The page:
Marcus Morris

Joel Embiid at center of chippy play as All-Star gets under Celtics' skin

Joel Embiid at center of chippy play as All-Star gets under Celtics' skin

It was only a matter of time.

The Sixers and Celtics had played three physical playoff games free of really any extra-curricular activities. This on the heels of the Sixers' series against the Heat when it felt like an altercation could break out on any given possession.

But in the Sixers' 103-92 Game 4 win over the Celtics Monday (see observations), which was another slow, ugly slugfest that featured 51 fouls, tensions finally boiled over.

And of course, Joel Embiid was involved. 

Late in the first half with the Sixers in the midst of an 8-0 run, Terry Rozier was called for an offensive foul. After the call was made, Embiid tried to take the ball away from Rozier, who pulled the ball away, stepped toward the Sixers' center and stared him down. 

To no surprise, Embiid wasn't going to shy away as he made a few more swipes at the ball before Rozier finally had enough and threw this forearm into Embiid's chest twice. The two were quickly separated and, following video review, each assigned a technical foul.

After Rozier took a physical swing, Embiid countered with a verbal jab of his own postgame.

"I was trying to get the ball to keep the game flowing cause I felt like we had an advantage and we were on a run," Embiid said. "[Rozier] kept the ball away from me and tried to punch me twice, but too bad he's so short that he couldn't get to my face. I didn't understand why it was a double technical cause I was just trying to get the ball and he was the one trying to swing."

Rozier, who tortured the Sixers in the first three games of the series, was bottled up in Game 4, finishing with 11 points (4 for 11 from the field) and two assists (see story)

"We lost the game," Rozier said when asked if he thought the Celtics lost their cool Monday. "Whether we lost our cool, we can use a million excuses. We lost the game, they played better than us, they played harder than us.”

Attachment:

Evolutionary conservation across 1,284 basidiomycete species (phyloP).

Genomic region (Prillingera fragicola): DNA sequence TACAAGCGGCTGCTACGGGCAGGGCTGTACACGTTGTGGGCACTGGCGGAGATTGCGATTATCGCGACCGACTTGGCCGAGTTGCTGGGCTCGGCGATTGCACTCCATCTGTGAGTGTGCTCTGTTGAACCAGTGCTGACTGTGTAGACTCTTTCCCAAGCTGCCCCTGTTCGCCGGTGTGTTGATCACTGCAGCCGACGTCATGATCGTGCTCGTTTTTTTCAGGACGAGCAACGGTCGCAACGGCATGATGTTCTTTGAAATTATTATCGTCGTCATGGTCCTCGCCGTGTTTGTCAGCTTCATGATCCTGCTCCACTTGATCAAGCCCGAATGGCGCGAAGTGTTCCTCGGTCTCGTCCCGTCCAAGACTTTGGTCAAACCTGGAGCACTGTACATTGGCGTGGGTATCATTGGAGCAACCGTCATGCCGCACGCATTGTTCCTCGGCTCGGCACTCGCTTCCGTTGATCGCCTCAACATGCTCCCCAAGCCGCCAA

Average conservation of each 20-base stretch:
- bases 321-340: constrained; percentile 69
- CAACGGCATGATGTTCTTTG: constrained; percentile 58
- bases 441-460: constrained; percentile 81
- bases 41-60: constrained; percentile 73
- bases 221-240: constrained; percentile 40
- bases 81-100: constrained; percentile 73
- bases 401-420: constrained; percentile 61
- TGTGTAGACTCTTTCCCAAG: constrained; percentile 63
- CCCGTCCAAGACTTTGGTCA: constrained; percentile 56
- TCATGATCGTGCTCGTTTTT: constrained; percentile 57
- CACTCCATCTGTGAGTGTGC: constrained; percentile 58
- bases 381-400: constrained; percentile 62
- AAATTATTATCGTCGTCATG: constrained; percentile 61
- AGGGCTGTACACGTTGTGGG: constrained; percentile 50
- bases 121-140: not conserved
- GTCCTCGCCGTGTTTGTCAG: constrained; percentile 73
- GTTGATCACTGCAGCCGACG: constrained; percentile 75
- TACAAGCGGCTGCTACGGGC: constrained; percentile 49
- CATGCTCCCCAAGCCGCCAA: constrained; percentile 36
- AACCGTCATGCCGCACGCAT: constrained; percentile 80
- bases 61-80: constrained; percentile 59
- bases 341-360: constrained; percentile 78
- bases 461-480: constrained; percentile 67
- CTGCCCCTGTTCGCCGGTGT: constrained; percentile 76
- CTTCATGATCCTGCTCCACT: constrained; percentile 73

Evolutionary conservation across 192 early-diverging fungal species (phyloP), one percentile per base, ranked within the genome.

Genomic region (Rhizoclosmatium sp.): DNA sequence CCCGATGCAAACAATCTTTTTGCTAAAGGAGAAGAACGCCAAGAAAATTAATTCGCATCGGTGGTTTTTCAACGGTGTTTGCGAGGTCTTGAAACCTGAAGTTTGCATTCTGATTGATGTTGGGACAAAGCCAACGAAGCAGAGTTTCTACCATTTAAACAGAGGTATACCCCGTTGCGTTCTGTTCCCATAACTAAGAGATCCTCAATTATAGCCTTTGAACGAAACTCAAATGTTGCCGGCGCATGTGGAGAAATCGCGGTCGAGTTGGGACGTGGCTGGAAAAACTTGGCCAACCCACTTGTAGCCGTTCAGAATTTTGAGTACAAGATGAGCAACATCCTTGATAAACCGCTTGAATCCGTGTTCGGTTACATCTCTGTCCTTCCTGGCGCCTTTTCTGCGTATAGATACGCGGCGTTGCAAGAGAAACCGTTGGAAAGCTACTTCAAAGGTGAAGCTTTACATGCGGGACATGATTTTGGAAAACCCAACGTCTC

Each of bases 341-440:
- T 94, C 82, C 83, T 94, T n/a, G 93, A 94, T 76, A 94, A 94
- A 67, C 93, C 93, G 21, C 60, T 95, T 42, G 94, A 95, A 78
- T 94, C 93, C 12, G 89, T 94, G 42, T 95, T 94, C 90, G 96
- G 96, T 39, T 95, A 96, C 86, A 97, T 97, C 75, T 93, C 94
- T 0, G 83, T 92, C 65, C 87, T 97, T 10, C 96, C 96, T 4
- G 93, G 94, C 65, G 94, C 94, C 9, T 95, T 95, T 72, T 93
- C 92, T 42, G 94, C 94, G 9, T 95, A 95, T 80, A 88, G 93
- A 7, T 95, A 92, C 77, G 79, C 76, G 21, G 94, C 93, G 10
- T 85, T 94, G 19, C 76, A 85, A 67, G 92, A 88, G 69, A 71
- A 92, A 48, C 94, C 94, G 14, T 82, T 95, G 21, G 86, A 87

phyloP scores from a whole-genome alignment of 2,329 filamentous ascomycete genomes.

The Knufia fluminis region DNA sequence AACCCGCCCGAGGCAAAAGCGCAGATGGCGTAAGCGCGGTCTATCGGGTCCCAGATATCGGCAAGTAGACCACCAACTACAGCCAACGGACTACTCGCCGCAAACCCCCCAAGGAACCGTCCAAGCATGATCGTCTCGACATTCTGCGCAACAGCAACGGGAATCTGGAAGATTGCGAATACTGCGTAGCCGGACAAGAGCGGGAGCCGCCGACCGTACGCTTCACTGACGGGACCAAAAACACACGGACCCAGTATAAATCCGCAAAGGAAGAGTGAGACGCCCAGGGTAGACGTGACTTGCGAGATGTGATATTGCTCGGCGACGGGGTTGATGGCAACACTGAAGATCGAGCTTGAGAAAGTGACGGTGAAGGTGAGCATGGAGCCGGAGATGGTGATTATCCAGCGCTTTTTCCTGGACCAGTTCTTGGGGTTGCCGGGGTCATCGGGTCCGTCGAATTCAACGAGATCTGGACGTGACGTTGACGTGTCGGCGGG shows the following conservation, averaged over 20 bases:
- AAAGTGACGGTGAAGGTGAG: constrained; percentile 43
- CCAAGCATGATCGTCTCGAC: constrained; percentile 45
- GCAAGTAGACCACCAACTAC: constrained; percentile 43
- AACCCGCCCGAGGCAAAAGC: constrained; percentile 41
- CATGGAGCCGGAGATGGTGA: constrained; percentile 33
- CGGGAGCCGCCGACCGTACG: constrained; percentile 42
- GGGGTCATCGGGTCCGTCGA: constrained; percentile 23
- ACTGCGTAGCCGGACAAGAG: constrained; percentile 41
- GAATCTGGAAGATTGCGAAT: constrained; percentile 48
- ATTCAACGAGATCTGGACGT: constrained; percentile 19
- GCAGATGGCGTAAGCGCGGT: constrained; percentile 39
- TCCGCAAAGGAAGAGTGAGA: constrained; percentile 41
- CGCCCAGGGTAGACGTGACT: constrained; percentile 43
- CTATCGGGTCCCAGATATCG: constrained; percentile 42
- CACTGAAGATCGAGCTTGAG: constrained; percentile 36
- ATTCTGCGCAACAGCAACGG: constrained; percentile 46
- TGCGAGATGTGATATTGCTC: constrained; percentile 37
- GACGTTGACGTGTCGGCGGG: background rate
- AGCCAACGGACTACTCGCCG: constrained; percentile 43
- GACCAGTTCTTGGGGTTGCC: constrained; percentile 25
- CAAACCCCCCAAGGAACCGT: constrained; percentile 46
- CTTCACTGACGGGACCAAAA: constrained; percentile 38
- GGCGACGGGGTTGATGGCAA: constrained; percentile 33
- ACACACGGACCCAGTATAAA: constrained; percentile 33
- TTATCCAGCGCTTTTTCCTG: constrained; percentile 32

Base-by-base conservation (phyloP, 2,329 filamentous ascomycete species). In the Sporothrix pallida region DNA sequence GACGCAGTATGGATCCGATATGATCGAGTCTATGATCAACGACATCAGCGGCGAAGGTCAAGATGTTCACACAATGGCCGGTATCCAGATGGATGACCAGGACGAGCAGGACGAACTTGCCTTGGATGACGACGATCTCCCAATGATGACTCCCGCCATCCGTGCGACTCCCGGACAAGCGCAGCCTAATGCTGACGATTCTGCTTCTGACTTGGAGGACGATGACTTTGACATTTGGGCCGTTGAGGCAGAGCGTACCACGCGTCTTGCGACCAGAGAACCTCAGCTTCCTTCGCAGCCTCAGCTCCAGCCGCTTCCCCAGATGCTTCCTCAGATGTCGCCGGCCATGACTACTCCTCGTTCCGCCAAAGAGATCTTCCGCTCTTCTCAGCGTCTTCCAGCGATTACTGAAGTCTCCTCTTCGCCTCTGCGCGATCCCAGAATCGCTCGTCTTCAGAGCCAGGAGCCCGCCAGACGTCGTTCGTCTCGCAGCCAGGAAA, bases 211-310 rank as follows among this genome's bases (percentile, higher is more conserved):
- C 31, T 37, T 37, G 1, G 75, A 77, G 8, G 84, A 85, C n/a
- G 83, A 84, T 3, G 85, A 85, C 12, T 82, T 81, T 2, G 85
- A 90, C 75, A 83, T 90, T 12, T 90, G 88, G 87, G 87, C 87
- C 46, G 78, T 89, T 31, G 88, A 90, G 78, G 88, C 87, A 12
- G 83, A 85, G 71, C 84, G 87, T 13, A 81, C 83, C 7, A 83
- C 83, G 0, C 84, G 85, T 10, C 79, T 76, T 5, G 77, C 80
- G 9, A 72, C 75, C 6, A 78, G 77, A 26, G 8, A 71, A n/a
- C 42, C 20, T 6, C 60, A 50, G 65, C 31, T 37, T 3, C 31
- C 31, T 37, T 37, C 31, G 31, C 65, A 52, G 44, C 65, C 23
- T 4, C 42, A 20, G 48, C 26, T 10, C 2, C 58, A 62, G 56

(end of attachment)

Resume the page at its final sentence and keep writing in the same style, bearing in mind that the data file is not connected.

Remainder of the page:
Embiid wasn't done mixing it up with the Celtics after his altercation with Rozier either.

Late in the third quarter, Marcus Morris tried to take Embiid off the dribble but was stymied at the rim. Embiid stared Morris down before converting an offensive rebound into an uncontested dunk on the other end.

On Embiid's trip back down court, he began to trash talk Morris right in his face. 

As a response, Morris simply reminded Embiid of the series' scoreboard.

"Because it's reality," Morris said of why he made the gesture to Embiid. "It's hard because I know I wouldn't say a damn word down 3-1, but, hey, we all different."

No matter the series score, it won't have a bearing on Embiid's trash talk. And the longer the Sixers stay alive, the louder he'll likely get. 

What if the Celtics go back at the Sixers' All-Star and try to mix it up with him like Rozier did? Advantage Embiid.

"The way Jo handles himself on the floor is great. He feeds off their energy," Ben Simmons said. "For somebody to frustrate him and get under his skin, I think he's just gonna throw it down harder when he gets to the rim and go up stronger."

"I feel like those type of plays, it just boosts your energy and just takes your game to another level," Embiid said. "So I like getting into [that] type of stuff."

Sixers energized by lineup shake-up as team avoids sweep with Game 4 win

Sixers energized by lineup shake-up as team avoids sweep with Game 4 win


The Sixers’ season is not over.

They avoided elimination in Game 4 with a 103-92 win over the Celtics to force a Game 5 Wednesday in Boston. The Celtics lead the series, 3-1. 

• Brett Brown hadn’t been changing up his lineup and rotations much … until Monday. He started guard T.J. McConnell and moved forward Robert Covington to the bench. McConnell earned increased playing time as a dependable floor leader while Covington has been up and down, fluctuating from three points to 22 and just one in Game 3. 

McConnell was ultra aggressive with 19 points, seven rebounds, five assists and no turnovers in 39 minutes. The crowd responded with a “T-J! T-J!” chant. Any question of McConnell’s role on a playoff team should be answered with this game (see story)

• The Sixers never hit the panic button going into Game 4. Multiple players maintained they would be alright as they took the approach of one quarter at a time.